"Expectations. That's one of the reasons why they fail," I said. I was talking to a group about relationships.
"Women expect certain things from men. Like how men should remember the tiny details of their lady's lives. Because if they don't, then somehow the relationship isn't going well."
Some of the women thought about this, but I wasn't sure if they agreed.
So I continued, "Or if a couple is married, the wife is not obligated to have sex with her husband if she doesn't feel like it." He would expect it, of course. "But there's no law stating she has to. So if the husband forces himself on her, it's rape."
A woman then said, "But we have to deal with reality."
I wasn't sure what she meant by that as our conversation was interrupted. But she might have meant that if it had been the married couple's anniversary, then they should celebrate it. Or if they had kids, then both the mother and father would be expected to care for them equally.
Sometimes shit happens, life gets in the way, and things don't happen to plan.
I key in on the word 'reality' because it varies moment by moment. But how?
I met up with a friend I hadn't seen for a while, and he told me he had a hell of a year.
"2016 has been relentless."
Life had shit on him. Our friends had shit on him. None of them wanted to celebrate his birthday, so I offered, took him out to dinner at a sports bar.
"I'm thinking of moving to Seattle," he said.
"Why?" I asked.
"Have you noticed that white women don't want to be with Asian men here?"
"No. I've seen plenty of white women with Asian men."
He gave me a look like I was telling him a far-fetched lie.
I told him that our minds filter out a lot of stuff from the world.
"If I asked you to count all the blue things at the bar, you'd only look for blue things. Right?"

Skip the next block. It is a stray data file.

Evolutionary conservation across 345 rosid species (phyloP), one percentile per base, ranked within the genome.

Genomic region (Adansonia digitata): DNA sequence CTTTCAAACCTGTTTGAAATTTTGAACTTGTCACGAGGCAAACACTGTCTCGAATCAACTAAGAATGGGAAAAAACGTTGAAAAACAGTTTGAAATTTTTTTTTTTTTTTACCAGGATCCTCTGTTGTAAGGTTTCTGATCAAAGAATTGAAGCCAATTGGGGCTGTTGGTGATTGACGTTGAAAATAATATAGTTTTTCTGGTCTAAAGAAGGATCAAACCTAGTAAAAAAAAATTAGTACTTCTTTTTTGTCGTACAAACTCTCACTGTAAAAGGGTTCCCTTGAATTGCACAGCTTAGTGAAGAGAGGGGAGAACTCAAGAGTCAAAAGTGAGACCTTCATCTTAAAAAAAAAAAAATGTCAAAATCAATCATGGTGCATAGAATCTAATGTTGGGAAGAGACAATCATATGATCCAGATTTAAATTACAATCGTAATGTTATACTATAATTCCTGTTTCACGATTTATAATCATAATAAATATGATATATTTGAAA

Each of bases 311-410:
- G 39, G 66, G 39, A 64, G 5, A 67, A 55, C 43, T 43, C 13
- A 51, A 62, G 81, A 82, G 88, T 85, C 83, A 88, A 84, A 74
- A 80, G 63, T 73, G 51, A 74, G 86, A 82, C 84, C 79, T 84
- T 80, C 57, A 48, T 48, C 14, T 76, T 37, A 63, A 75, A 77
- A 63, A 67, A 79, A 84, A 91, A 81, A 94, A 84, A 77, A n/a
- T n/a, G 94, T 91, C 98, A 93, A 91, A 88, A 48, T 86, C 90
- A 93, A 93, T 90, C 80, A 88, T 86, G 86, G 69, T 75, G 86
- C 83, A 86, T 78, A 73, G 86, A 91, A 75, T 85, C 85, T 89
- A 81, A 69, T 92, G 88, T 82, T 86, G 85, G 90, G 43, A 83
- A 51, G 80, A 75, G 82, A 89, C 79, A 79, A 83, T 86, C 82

"How many red things would you have noticed?"
"I get your point."
Reality is determined by what we want to see and not necessarily what is in the world. Because everything is in the world. The good. The bad. And the ugly. But our conscious minds cannot handle everything. So it filters out almost all of it, giving us what we think is reality.
And moving to Seattle or any other place wouldn't have change my friend's reality because he'd take his filter, or prejudice, with him. But once he drops this filter, this mindset, then it doesn't matter where he is, he'll be able to change his reality on the go.
This applies to relationships too.
My first girlfriend had asked, "Do you remember the song that was playing on the radio when we first made out?"
I hesitated, scouring my mind for that song, a process made harder because I don't remember names to songs. This was during the age of cassette tapes. That's TAPES. iPods had yet to be invented where songs were displayed on a monochromatic display. Not only that, other processes in my body were taking place as my senses were filled with new experiences I had only imagined. So remembering a vague song wasn't on my list of priorities in that moment.
But she had wanted assurances that I loved her, that every minute we spent together was treasured by me. So if I remembered the name of that song, then in her mind, I loved her. And that was simply not true. Despite my inability to recall the name of the song, I did love her.
In contrast, she had glossed over me taking her to Disneyland for her first time. She loved all things Disney. Her room was full of memorabilia: stuffed animals, posters, movies. It was a Disney store.
For our first Christmas, I had bought some Disney dollars and gifted them to her as a hint to where I would be taking her that weekend. It took her a little bit, but she realized where we were going. She wasn't as excited as I thought she would be, and I was disappointed with that.
Now, a lot of women would say, "It's the little things that count."
Okay, gurlfriend. I had seen that she loved Disney. Heard her telling me she'd never been to The Happiest Place On Earth. Found a creative way to tell her. And scraped enough money to take her.
She saw this grand gesture, but she didn't see the little things that led up to it. I thought I had dun good. That's DUN. Past tense of...uh...
For me to have had expected her to jump for joy and run around and scream her head off with the prospect of going to Disneyland for her first time was wrong. Whether she was excited or not didn't say anything about me. She had been dealing with something difficult in her life, and I needed to understand that. That is how I should have shown love.
I'm not saying don't have expectations. Have them. But be aware that when they aren't met, other things could be going on that are outside of our sight and control. From this place, peace can be had because when our expectations aren't met, it's often out of our hands.